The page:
Short of a handful of extreme examples however, almost everything is possible, so it’s usually more of a question of how much time and money you want to spend trying to get there. Are you willing to pay for a rig to come drill you a well? Are you willing to bring tractors out to your property to regrade slope and create earthworks? It is up to you, but a lot of things are possible.

Evaluating, Designing, and Implementing Homestead Water Sources

So when should you address the water aspects of your homestead property? EARLY. If you are looking for a new property, this should be one of the biggest aspects of your property search. Most MLS systems that real estate agents use should actually be able to sort through potential properties by the types of water features they have (stream, well, culinary, etc).

Drilling a well, is something that many homesteaders can do to immediately increase their water security (and the value of their property!)

If you are looking at raw land that you would like to build on, the water aspects should be planned out before siting your house, livestock, or other food production efforts. It is going to be the life blood that feeds your whole property, so it needs to be given it’s proper due.

Once again, this is an area where you should seek out the help of professionals. Your homestead real estate agent or like-minded locals should be able to direct you to engineers and contractors that can help you plan and develop your homestead water.

What About Water Storage?

Store 30 gallons of water per person in your family. A good rule of thumb is to budget 1 gallon of water per day per person. So 30 gallons of water is essentially 30 days. This takes into account not only drinking water, but also a little water for washing hands, washing dishes, etc.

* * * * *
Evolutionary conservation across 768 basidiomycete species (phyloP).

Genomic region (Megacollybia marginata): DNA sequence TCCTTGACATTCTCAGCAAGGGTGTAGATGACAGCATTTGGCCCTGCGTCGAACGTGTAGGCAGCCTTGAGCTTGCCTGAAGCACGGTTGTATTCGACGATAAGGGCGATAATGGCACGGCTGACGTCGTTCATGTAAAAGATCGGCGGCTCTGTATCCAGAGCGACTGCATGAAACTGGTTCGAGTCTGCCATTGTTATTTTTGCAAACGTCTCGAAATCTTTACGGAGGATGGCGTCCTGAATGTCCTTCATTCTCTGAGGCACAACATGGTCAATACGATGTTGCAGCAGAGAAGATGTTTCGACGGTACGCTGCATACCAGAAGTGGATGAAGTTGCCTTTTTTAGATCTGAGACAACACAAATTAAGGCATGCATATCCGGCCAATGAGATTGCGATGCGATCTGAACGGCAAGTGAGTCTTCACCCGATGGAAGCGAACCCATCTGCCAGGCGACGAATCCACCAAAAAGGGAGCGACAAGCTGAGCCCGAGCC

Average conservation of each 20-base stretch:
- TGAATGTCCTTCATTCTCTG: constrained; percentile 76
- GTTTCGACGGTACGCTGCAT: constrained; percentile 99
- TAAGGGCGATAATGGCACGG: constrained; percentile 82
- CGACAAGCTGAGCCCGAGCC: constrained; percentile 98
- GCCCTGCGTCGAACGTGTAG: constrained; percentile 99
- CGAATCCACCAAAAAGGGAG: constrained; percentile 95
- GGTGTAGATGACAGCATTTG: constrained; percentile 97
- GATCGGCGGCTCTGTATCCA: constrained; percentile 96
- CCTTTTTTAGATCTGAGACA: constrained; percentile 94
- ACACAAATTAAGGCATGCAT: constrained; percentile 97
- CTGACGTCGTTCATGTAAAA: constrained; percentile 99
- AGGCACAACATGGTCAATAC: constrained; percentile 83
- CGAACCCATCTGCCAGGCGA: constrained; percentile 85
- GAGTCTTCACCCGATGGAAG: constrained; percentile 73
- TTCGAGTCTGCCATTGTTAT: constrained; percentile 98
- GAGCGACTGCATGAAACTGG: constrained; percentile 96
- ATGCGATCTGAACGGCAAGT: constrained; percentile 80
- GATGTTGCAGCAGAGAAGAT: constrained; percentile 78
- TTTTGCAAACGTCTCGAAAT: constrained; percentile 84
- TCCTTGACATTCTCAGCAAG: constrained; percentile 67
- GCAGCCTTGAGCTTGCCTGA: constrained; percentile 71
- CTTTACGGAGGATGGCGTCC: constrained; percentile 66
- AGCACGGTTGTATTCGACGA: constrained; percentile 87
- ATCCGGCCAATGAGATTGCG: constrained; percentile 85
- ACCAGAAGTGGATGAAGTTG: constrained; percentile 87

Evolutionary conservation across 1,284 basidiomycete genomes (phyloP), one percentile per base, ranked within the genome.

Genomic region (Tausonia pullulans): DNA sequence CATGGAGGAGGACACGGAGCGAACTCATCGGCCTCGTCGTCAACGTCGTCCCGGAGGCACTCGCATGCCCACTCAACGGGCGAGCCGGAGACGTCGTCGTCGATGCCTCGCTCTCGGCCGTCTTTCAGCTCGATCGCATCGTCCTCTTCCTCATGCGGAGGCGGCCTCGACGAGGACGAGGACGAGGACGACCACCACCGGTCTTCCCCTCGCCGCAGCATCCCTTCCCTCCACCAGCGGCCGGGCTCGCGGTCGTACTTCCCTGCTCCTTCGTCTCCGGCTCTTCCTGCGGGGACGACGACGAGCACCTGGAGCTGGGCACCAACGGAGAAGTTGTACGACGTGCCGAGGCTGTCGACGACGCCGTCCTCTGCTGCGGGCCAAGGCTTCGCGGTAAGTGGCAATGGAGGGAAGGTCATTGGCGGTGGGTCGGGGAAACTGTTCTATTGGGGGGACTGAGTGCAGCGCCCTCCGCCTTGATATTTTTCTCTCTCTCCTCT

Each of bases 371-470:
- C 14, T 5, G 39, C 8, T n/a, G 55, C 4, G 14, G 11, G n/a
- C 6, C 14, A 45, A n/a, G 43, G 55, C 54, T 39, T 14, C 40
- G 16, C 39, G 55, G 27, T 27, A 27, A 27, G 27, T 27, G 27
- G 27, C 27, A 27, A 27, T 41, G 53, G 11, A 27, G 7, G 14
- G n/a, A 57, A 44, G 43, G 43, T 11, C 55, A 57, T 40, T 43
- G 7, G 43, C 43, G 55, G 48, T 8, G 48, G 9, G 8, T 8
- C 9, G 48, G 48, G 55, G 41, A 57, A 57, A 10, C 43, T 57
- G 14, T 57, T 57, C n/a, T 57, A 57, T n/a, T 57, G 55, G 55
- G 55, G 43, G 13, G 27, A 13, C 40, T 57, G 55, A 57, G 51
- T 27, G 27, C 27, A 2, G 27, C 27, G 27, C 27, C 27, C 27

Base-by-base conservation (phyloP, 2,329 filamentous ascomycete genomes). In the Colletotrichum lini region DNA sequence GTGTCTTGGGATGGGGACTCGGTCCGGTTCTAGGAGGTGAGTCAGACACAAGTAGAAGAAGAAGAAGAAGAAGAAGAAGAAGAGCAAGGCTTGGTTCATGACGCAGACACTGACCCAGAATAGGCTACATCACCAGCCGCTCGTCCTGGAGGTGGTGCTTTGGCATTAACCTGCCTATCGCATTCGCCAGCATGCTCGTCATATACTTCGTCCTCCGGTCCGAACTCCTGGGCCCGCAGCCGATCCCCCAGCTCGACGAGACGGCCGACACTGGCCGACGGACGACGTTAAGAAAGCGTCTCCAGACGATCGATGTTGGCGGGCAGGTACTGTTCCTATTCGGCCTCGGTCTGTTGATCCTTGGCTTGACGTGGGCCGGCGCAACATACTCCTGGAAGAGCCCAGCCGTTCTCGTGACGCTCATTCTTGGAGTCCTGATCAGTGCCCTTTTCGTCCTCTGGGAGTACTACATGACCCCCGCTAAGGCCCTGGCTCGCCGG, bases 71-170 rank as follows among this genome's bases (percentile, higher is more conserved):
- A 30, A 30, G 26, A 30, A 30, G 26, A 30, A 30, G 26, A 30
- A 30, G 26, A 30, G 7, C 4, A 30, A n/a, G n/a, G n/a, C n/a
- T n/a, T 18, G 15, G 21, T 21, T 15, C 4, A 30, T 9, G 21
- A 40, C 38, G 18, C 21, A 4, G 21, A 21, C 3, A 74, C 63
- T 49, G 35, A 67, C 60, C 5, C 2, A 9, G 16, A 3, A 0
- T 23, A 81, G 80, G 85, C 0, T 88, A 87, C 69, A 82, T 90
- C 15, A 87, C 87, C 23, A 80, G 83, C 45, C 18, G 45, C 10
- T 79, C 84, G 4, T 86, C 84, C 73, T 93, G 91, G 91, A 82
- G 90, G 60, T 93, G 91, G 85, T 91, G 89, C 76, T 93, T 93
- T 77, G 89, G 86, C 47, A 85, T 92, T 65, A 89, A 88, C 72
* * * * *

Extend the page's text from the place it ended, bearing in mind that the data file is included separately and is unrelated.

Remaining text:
Don’t forget about your pets. If you have larger dogs, store a half gallon per day for each of them.

Store roughly half of your water in smaller containers, like 2 liter soda bottles, or gallon jugs.

The other half can be stored in larger containers, like 55-gallon drums. Keeping half of your water in smaller containers allows you to easily transport your water to other parts of the house, or even take some of it on the road with you, if you need to bug out.

Additionally, a 5-gallon bucket is a really handy thing to have for transporting the water you pump from your 55-gallon drums. It’s small enough to feasibly carry, yet holds enough to last for a little while.

Water Purification

Berkey makes excellent gravity water filters, used by homesteaders and people living off grid, all over the world.

In addition to emergency water storage and your regenerative homestead water sources, the last aspect you need to consider is water purification. Having solid water purification measures in place give you the flexibility to make use of a variety of water sources in the event of an emergency.

So, what types of water purifiers?

Some of the most resilient water purifiers around are gravity fed filters. There are no moving parts, and the filtration elements seldomly need to be replaced.

In particular, the gravity filtration systems manufactured by Berkey are some of the highest quality in the space. In addition to being a good building block in your water security plan, these puppies also provide an excellent solution for people looking to make harvested rainwater drinkable (do your own research first!). I have personally used a Berkey water filter for all the drinking water in my household, and have loved it.